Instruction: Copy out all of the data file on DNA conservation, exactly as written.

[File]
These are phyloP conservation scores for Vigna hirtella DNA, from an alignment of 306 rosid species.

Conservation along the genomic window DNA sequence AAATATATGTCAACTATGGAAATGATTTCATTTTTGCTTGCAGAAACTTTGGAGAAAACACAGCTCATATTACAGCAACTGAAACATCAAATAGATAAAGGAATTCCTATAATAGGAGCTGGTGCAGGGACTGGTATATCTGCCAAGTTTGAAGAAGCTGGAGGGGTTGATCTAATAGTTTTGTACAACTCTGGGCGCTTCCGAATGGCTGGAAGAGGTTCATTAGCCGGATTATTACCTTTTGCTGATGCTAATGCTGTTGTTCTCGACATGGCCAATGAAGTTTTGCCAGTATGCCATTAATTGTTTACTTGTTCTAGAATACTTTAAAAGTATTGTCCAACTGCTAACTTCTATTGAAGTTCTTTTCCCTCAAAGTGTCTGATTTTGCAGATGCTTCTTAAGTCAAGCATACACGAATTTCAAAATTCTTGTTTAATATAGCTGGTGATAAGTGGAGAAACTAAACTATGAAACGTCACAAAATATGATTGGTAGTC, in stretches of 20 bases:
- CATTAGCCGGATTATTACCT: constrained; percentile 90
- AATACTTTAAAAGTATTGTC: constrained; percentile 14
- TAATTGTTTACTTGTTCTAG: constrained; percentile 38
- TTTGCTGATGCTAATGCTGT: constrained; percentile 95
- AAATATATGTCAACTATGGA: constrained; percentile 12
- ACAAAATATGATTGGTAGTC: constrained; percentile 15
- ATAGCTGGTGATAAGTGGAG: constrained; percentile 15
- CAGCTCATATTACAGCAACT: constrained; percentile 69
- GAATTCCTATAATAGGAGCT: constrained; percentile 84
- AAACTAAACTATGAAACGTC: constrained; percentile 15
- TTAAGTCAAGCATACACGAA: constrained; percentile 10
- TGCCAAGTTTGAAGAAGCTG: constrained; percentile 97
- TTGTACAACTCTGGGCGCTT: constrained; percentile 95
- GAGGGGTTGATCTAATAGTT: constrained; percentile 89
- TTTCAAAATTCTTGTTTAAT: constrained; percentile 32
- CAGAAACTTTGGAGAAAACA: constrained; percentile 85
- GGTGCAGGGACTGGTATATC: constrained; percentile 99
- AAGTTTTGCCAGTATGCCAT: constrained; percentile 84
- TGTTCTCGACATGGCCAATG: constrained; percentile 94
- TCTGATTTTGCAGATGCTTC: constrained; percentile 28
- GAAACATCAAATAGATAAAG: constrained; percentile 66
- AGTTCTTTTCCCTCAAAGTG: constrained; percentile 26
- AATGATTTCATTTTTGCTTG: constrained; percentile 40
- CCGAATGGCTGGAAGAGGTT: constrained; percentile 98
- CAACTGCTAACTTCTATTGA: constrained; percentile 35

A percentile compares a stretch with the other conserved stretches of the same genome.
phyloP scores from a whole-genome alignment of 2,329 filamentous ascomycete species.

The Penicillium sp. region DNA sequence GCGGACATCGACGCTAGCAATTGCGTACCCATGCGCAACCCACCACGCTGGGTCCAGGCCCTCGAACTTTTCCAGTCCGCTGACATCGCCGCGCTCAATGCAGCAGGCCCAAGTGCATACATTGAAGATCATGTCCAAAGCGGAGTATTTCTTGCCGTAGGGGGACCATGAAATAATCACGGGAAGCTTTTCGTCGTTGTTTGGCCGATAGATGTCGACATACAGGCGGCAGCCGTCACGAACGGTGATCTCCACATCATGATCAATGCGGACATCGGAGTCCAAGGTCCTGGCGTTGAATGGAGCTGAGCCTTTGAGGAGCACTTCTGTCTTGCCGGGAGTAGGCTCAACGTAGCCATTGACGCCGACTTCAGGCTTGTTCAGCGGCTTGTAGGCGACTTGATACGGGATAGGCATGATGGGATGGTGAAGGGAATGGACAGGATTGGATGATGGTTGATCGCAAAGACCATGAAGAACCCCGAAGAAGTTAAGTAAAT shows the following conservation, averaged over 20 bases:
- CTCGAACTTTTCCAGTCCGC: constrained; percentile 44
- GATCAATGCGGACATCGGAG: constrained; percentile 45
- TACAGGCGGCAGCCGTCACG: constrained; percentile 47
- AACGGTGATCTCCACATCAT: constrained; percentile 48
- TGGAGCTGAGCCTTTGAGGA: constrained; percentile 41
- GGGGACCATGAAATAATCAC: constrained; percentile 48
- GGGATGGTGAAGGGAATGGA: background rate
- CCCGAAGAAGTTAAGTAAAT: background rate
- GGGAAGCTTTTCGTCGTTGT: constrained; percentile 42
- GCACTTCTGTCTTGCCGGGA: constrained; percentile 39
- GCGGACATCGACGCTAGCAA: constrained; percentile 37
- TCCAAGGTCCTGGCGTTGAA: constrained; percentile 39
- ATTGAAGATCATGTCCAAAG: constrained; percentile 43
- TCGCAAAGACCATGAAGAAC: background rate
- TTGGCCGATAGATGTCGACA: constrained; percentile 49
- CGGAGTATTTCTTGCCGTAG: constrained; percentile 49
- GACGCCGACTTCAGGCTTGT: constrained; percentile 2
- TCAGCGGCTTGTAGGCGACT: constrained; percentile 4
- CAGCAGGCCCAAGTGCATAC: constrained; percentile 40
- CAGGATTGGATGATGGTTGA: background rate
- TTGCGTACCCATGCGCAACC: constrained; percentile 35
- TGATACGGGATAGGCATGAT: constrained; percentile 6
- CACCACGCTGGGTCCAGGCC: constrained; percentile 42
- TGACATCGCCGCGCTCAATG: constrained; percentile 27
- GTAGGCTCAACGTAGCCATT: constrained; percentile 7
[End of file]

These are phyloP conservation scores for Vigna hirtella DNA, from an alignment of 306 rosid species.

Conservation along the genomic window DNA sequence AAATATATGTCAACTATGGAAATGATTTCATTTTTGCTTGCAGAAACTTTGGAGAAAACACAGCTCATATTACAGCAACTGAAACATCAAATAGATAAAGGAATTCCTATAATAGGAGCTGGTGCAGGGACTGGTATATCTGCCAAGTTTGAAGAAGCTGGAGGGGTTGATCTAATAGTTTTGTACAACTCTGGGCGCTTCCGAATGGCTGGAAGAGGTTCATTAGCCGGATTATTACCTTTTGCTGATGCTAATGCTGTTGTTCTCGACATGGCCAATGAAGTTTTGCCAGTATGCCATTAATTGTTTACTTGTTCTAGAATACTTTAAAAGTATTGTCCAACTGCTAACTTCTATTGAAGTTCTTTTCCCTCAAAGTGTCTGATTTTGCAGATGCTTCTTAAGTCAAGCATACACGAATTTCAAAATTCTTGTTTAATATAGCTGGTGATAAGTGGAGAAACTAAACTATGAAACGTCACAAAATATGATTGGTAGTC, in stretches of 20 bases:
- CATTAGCCGGATTATTACCT: constrained; percentile 90
- AATACTTTAAAAGTATTGTC: constrained; percentile 14
- TAATTGTTTACTTGTTCTAG: constrained; percentile 38
- TTTGCTGATGCTAATGCTGT: constrained; percentile 95
- AAATATATGTCAACTATGGA: constrained; percentile 12
- ACAAAATATGATTGGTAGTC: constrained; percentile 15
- ATAGCTGGTGATAAGTGGAG: constrained; percentile 15
- CAGCTCATATTACAGCAACT: constrained; percentile 69
- GAATTCCTATAATAGGAGCT: constrained; percentile 84
- AAACTAAACTATGAAACGTC: constrained; percentile 15
- TTAAGTCAAGCATACACGAA: constrained; percentile 10
- TGCCAAGTTTGAAGAAGCTG: constrained; percentile 97
- TTGTACAACTCTGGGCGCTT: constrained; percentile 95
- GAGGGGTTGATCTAATAGTT: constrained; percentile 89
- TTTCAAAATTCTTGTTTAAT: constrained; percentile 32
- CAGAAACTTTGGAGAAAACA: constrained; percentile 85
- GGTGCAGGGACTGGTATATC: constrained; percentile 99
- AAGTTTTGCCAGTATGCCAT: constrained; percentile 84
- TGTTCTCGACATGGCCAATG: constrained; percentile 94
- TCTGATTTTGCAGATGCTTC: constrained; percentile 28
- GAAACATCAAATAGATAAAG: constrained; percentile 66
- AGTTCTTTTCCCTCAAAGTG: constrained; percentile 26
- AATGATTTCATTTTTGCTTG: constrained; percentile 40
- CCGAATGGCTGGAAGAGGTT: constrained; percentile 98
- CAACTGCTAACTTCTATTGA: constrained; percentile 35

A percentile compares a stretch with the other conserved stretches of the same genome.
phyloP scores from a whole-genome alignment of 2,329 filamentous ascomycete species.

The Penicillium sp. region DNA sequence GCGGACATCGACGCTAGCAATTGCGTACCCATGCGCAACCCACCACGCTGGGTCCAGGCCCTCGAACTTTTCCAGTCCGCTGACATCGCCGCGCTCAATGCAGCAGGCCCAAGTGCATACATTGAAGATCATGTCCAAAGCGGAGTATTTCTTGCCGTAGGGGGACCATGAAATAATCACGGGAAGCTTTTCGTCGTTGTTTGGCCGATAGATGTCGACATACAGGCGGCAGCCGTCACGAACGGTGATCTCCACATCATGATCAATGCGGACATCGGAGTCCAAGGTCCTGGCGTTGAATGGAGCTGAGCCTTTGAGGAGCACTTCTGTCTTGCCGGGAGTAGGCTCAACGTAGCCATTGACGCCGACTTCAGGCTTGTTCAGCGGCTTGTAGGCGACTTGATACGGGATAGGCATGATGGGATGGTGAAGGGAATGGACAGGATTGGATGATGGTTGATCGCAAAGACCATGAAGAACCCCGAAGAAGTTAAGTAAAT shows the following conservation, averaged over 20 bases:
- CTCGAACTTTTCCAGTCCGC: constrained; percentile 44
- GATCAATGCGGACATCGGAG: constrained; percentile 45
- TACAGGCGGCAGCCGTCACG: constrained; percentile 47
- AACGGTGATCTCCACATCAT: constrained; percentile 48
- TGGAGCTGAGCCTTTGAGGA: constrained; percentile 41
- GGGGACCATGAAATAATCAC: constrained; percentile 48
- GGGATGGTGAAGGGAATGGA: background rate
- CCCGAAGAAGTTAAGTAAAT: background rate
- GGGAAGCTTTTCGTCGTTGT: constrained; percentile 42
- GCACTTCTGTCTTGCCGGGA: constrained; percentile 39
- GCGGACATCGACGCTAGCAA: constrained; percentile 37
- TCCAAGGTCCTGGCGTTGAA: constrained; percentile 39
- ATTGAAGATCATGTCCAAAG: constrained; percentile 43
- TCGCAAAGACCATGAAGAAC: background rate
- TTGGCCGATAGATGTCGACA: constrained; percentile 49
- CGGAGTATTTCTTGCCGTAG: constrained; percentile 49
- GACGCCGACTTCAGGCTTGT: constrained; percentile 2
- TCAGCGGCTTGTAGGCGACT: constrained; percentile 4
- CAGCAGGCCCAAGTGCATAC: constrained; percentile 40
- CAGGATTGGATGATGGTTGA: background rate
- TTGCGTACCCATGCGCAACC: constrained; percentile 35
- TGATACGGGATAGGCATGAT: constrained; percentile 6
- CACCACGCTGGGTCCAGGCC: constrained; percentile 42
- TGACATCGCCGCGCTCAATG: constrained; percentile 27
- GTAGGCTCAACGTAGCCATT: constrained; percentile 7